The plan to close the U.S. detention facility at Guantanamo Bay has triggered a flurry of election-year fear mongering about the possibility of federal detainees being transferred to Colorado. But, in all the not-in-my-backyard press releases and talk-radio chatter this week, politicos are overlooking a key fact: The feds have shown no interest in one of the two sites they were eying here.
That site is Centennial Correctional Facility South, formerly known as Colorado State Penitentiary II. If neither name rings a bell, you may remember the Cañon City prison as one of Colorado’s most hulking white elephants. The $208 million state supermax was partially opened in 2010 and then shut down 18 months later because the Corrections Department didn’t have the money to staff it.
Centennial South has sat vacant since 2012 as state officials have hoped to lease or sell it to a private prison company or the federal government. But, as prison real estate goes, this particular big house has been especially tough to unload.
That’s partly because the supermax lacks a chow hall, outdoor recreation space, day halls, classrooms and other facilities that a typical prison would need. Its 948 single-bed cells have become outdated in an era when Colorado’s and other states’ corrections departments – and, more recently, even the federal Bureau of Prisons — are trying to cut their use of long-term solitary confinement.
Cost also has kept the state from selling or leasing Centennial South. The legislature circumvented the Taxpayer’s Bill of Rights by funding the prison with certificates of participation, a financing tool that lets the state lease the building for the term of the debt. A buyer would have to pay far higher interest rates than the state.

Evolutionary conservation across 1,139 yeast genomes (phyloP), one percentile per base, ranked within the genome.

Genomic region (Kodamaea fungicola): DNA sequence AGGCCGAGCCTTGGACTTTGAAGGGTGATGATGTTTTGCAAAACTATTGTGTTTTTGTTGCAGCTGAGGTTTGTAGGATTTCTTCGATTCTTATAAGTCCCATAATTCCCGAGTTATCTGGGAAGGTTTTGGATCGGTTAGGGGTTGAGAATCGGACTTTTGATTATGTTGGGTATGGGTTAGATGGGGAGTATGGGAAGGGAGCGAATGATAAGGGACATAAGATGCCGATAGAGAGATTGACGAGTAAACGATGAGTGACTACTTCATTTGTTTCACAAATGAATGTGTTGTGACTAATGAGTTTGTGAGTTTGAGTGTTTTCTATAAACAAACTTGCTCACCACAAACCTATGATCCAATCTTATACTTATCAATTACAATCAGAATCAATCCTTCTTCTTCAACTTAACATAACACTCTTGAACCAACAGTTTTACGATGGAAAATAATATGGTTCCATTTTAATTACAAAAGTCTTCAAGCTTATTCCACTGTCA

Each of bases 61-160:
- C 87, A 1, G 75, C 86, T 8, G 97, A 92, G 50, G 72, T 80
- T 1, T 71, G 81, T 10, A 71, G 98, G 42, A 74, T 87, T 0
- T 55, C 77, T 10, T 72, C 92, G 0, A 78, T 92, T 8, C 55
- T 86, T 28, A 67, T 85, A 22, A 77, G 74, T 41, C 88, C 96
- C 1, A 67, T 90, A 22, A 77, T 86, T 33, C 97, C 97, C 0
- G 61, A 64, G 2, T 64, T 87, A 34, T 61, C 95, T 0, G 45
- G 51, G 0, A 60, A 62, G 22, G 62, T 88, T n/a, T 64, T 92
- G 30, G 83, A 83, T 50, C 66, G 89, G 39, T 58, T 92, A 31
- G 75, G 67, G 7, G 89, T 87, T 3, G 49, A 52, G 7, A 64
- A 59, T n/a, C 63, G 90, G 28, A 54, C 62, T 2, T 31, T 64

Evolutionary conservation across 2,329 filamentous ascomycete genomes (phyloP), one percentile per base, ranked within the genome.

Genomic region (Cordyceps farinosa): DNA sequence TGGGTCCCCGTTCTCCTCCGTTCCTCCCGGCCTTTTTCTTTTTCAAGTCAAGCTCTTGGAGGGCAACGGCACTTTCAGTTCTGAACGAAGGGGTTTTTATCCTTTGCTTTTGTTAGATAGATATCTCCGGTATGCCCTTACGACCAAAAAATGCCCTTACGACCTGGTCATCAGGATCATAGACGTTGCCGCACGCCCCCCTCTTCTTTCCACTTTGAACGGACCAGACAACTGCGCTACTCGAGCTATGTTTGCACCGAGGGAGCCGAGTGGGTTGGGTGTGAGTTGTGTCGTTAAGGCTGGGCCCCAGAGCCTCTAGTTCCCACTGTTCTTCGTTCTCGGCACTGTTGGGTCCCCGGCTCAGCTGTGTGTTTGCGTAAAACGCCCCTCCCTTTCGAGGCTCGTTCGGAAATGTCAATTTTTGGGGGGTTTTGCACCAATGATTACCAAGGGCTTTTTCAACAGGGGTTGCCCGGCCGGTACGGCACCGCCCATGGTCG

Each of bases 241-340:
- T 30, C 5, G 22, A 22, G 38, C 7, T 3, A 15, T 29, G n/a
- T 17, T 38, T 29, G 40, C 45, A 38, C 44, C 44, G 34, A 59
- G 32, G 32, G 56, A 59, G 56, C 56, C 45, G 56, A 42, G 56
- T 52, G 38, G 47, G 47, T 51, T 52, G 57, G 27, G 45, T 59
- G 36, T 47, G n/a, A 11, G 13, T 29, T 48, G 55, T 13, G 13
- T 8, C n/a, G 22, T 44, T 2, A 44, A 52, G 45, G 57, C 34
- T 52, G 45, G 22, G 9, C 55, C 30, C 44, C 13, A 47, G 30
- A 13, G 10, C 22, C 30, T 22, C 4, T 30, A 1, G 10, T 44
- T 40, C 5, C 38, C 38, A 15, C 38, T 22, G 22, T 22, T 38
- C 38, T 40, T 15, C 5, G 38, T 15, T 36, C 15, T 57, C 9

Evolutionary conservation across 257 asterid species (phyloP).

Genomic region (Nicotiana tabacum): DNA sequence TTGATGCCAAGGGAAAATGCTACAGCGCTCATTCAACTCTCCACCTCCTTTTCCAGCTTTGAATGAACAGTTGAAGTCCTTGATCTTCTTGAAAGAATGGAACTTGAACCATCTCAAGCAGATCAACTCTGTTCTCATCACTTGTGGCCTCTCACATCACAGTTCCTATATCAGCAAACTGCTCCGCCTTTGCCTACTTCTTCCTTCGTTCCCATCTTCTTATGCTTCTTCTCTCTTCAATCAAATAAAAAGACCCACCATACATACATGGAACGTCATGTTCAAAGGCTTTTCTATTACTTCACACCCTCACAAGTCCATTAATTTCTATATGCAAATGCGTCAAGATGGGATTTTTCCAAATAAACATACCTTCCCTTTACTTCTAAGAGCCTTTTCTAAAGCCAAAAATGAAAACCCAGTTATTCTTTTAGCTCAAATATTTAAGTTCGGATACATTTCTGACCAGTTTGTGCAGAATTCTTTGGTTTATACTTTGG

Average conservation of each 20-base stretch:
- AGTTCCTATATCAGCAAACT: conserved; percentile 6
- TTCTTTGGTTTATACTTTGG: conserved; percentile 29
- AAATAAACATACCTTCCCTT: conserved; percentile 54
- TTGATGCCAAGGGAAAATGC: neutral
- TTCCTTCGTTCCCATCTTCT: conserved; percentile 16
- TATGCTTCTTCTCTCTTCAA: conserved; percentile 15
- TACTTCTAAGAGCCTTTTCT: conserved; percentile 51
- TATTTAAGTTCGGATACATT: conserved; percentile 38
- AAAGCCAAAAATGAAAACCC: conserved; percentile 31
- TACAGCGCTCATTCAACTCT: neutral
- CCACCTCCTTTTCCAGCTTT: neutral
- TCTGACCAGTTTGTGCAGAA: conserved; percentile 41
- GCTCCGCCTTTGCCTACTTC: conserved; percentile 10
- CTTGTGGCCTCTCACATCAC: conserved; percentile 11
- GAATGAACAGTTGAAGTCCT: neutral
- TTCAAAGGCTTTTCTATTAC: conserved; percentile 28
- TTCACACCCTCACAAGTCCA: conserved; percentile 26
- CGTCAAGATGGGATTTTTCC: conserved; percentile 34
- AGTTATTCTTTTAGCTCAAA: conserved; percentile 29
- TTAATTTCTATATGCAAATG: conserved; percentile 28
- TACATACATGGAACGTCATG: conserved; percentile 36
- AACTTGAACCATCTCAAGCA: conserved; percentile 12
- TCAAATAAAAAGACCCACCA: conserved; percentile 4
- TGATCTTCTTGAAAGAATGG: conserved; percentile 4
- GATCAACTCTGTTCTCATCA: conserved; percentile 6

“What we’re seeing now is some chickens coming home to roost,” Colorado Criminal Justice Reform Coalition’s Christie Donner, the prison’s chief critic, told this reporter for a Denver Post column in 2009 when it had become clear the supermax was obsolete before it had even opened.
Embarrassed by its $208 million, brand new, but empty prison, the state changed the name from Colorado State Penitentiary II to Centennial Correctional Facility South in hopes of avoiding attention to the taxpayer-funded snafu.
Officials had a glint of hope in finding a use for the facility this past fall when the Obama administration came scouting for sites to relocate detainees from Guantanamo Bay. The mothballed supermax made the shortlist for its ability to house detainees in isolation, as some — but not all – captives have been housed on the notorious naval base in Cuba.
The Defense Department’s scouting team also toured another site in Colorado — the medium security Federal Correctional Institute at Florence, which is 10 miles from Centennial South. That prison can house 1,517 inmates. Both it and Centennial South are far bigger than would be needed to incarcerate the 30 to 60 detainees who would be transferred to U.S. soil if Obama’s plan to shutter Gitmo moves forward.
The administration also has looked at military facilities such as the U.S. Navy brig in Charleston, South Carolina and Fort Leavenworth, Kansas as possible sites to house detainees. Just as Colorado politicians are decrying any possible transfers to the Centennial State, officials in those states are voicing loud objections.
Little is known about the details of the DOD’s inspection of the two Colorado sites. State and federal officials have been mum since the tour last fall.
When pressed about the extent of the feds’ interest Monday, the Corrections Department said the upshot was there was no upshot. Washington never called back for a second look.